Applications of Polygenic Risk Scores to Population Health: Where Are We?

Posted on by Muin J. Khoury, W. David Dotson, Office of Genomics and Precision Public Health, Centers for Disease Control and Prevention, Atlanta, Georgia

a polygenic risk curve over a populationAn international multidisciplinary group of experts in genetics, law, ethics, behavioral sciences, and other fields reviews the state of science on polygenic scores and highlights risks and gaps before widespread use in practice.

Polygenic risk scores (PRS) combine the small effects of many genes across the human genome to estimate the risk of a disease or disease-related trait for each person. We all have polygenic risks for many common complex diseases such as cancer, heart disease and diabetes. For any given disease, a PRS can be used in risk prediction, screening, and prevention as well as treatment and disease management. As opposed to rare genetic diseases, polygenic risk applies to everyone in the population, and thus PRS have the potential for broad-based clinical applications to population health.

Development and evaluation of PRS for potential clinical applications has accelerated over the past decade due to the availability of genome-wide association studies (GWAS). However, until recently, no PRS applications have had a strong evidentiary foundation for clinical practice and population screening.

In a recent article, the Polygenic Risk Score Task Force of the International Common Disease Alliance provided a state of science review of the potential health benefits of PRS including enhancement of disease prevention, more accurate diagnoses, and improved precision in prescribing medications.  For most diseases, combining PRS with non-genetic risk factors can improve clinical utility. The article discusses promising emerging applications. For example, persons in the top 8% of a coronary artery disease (CAD) PRS distribution have a risk comparable to that of those with a monogenic familial hypercholesterolemia mutation. Also women in the top 10% of a distribution of breast cancer PRS have a 30% lifetime risk of breast cancer, comparable to the risk of those with pathogenic mutations in several genes.  Of course, the clinical benefit of utilizing PRS for disease risk prediction also depends on the availability of effective interventions. For example, individuals with high clinical risk factors and an elevated CAD PRS may derive more benefit from statin treatment than would individuals at low polygenic risk.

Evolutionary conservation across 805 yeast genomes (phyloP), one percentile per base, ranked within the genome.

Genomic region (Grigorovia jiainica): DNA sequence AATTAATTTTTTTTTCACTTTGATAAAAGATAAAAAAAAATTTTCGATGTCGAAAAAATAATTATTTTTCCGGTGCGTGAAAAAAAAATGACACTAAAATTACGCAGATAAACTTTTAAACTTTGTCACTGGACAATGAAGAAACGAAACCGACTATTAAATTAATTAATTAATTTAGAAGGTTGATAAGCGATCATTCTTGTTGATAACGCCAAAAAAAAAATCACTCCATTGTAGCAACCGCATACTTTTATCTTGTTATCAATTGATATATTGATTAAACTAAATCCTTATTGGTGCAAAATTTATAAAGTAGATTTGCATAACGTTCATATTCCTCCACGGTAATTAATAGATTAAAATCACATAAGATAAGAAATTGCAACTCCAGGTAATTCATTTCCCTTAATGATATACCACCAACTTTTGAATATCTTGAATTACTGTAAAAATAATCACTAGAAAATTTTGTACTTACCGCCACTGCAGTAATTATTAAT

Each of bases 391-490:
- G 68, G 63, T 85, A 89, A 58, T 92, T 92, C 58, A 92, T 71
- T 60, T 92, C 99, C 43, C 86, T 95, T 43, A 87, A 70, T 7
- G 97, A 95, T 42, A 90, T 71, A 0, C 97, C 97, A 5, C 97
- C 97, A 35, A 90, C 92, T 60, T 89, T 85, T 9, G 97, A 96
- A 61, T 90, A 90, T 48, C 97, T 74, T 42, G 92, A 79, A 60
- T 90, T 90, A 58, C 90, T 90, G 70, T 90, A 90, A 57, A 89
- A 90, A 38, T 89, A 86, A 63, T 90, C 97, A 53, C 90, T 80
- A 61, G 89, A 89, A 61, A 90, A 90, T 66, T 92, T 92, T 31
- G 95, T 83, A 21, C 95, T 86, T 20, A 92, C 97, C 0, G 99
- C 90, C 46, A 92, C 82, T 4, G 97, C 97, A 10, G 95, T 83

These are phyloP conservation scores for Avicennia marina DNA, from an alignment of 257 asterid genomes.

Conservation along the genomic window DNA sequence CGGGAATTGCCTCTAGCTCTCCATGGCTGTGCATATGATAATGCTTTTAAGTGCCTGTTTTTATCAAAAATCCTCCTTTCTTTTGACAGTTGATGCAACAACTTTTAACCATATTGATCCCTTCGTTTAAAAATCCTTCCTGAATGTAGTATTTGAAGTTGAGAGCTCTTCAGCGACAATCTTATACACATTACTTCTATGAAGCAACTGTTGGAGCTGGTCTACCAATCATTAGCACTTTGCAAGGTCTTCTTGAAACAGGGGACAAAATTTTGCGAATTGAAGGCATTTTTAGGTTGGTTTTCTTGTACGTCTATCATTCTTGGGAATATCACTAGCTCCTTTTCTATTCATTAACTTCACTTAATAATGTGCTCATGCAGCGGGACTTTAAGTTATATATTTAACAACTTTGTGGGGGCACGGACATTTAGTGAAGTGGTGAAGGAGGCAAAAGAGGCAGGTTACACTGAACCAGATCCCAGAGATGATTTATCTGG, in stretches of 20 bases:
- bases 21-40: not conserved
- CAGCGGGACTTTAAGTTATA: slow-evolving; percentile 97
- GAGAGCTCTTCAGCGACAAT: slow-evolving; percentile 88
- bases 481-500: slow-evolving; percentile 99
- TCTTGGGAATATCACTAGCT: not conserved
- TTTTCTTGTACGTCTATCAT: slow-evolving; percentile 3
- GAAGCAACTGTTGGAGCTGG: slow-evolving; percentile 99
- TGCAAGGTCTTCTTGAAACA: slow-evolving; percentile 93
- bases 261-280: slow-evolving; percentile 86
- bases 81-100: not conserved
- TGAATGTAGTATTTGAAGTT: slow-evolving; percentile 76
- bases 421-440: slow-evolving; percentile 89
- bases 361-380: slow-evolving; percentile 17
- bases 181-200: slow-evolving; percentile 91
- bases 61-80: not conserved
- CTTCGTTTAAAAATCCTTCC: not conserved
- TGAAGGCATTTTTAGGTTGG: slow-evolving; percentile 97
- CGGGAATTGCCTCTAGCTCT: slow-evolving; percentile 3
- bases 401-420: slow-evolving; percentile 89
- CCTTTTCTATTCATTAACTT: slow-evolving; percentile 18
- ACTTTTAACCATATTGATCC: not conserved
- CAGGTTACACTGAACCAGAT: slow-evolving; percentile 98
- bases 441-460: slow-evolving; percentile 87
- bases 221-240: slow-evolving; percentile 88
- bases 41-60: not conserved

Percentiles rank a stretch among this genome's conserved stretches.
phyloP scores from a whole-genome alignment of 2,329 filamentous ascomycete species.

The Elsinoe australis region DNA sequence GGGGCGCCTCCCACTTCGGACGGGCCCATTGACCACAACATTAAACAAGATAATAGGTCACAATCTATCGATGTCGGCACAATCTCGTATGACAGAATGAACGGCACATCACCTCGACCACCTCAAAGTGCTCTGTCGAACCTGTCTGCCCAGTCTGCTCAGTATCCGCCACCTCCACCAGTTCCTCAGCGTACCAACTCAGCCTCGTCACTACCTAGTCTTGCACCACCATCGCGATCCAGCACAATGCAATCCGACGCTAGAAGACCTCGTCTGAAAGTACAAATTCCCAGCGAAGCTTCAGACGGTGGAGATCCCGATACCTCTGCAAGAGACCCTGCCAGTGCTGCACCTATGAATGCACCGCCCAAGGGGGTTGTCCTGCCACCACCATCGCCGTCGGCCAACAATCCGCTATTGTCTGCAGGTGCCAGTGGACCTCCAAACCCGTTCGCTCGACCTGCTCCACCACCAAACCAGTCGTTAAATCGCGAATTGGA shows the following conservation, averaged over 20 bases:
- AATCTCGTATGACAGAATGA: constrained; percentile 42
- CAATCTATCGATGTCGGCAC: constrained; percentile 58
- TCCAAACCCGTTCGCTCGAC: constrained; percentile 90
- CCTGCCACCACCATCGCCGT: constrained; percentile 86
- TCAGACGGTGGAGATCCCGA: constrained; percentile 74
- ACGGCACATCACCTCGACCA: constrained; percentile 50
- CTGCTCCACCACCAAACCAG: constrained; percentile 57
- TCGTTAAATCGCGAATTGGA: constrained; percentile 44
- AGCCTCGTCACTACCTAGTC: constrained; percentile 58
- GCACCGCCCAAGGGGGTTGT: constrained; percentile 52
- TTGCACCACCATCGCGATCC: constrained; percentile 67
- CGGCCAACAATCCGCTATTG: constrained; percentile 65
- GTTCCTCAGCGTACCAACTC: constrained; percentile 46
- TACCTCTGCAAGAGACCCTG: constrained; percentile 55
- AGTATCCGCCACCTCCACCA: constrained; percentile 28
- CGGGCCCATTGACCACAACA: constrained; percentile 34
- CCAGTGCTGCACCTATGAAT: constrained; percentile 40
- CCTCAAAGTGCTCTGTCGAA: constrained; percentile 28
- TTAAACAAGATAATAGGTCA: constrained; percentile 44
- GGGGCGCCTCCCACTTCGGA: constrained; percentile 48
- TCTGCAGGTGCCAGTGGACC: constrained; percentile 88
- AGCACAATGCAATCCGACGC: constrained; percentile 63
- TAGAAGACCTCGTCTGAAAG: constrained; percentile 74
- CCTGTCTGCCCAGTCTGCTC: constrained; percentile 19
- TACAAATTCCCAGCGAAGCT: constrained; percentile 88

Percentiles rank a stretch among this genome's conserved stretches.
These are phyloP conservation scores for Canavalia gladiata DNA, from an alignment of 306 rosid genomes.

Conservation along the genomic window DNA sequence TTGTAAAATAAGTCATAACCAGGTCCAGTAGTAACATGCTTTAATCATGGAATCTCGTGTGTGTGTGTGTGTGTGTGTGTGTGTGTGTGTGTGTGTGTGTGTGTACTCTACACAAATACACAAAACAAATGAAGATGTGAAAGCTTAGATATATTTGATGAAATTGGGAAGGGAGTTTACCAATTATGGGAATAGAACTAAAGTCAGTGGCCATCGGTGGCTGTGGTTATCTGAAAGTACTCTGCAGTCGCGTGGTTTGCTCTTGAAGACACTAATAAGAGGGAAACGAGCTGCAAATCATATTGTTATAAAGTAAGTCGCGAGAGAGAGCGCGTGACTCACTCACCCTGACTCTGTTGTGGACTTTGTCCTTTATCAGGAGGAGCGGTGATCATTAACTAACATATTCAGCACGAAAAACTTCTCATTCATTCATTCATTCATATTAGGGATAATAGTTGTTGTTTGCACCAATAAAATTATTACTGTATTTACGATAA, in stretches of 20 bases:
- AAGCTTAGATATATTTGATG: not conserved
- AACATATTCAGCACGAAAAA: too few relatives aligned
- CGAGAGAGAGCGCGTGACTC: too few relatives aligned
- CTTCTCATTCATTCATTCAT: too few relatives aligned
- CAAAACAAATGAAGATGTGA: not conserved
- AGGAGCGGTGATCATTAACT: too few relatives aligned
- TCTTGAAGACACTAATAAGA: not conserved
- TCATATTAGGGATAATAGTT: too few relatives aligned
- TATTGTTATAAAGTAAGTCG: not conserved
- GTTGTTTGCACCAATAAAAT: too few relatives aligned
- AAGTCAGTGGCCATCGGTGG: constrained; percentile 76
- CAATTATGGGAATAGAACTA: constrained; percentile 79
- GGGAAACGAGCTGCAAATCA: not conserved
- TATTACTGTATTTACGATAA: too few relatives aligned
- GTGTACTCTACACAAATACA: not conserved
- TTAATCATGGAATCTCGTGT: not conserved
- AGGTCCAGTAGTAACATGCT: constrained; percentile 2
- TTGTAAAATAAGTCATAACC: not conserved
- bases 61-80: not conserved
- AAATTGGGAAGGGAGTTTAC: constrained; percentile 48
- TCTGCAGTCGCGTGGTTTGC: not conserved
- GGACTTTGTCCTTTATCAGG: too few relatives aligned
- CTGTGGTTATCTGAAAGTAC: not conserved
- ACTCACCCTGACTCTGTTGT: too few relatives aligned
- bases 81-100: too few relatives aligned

Although we are enthusiastic about the potential for PRS to improve population health, we caution our readers that the field has not sufficiently matured to lead to evidence based recommendations for their use for specific clinical scenarios (i.e., CDC tier 1 genomic applications). Here we summarize some of the potential risks and current gaps in PRS evaluation and implementation, as discussed in the article.

Risks associated with incorrect PRS information

A key risk of PRS is delivering incorrect risk estimates to the individual. For example, wrongly categorizing an individual as high genetic risk based on PRS could lead to inappropriate clinical actions.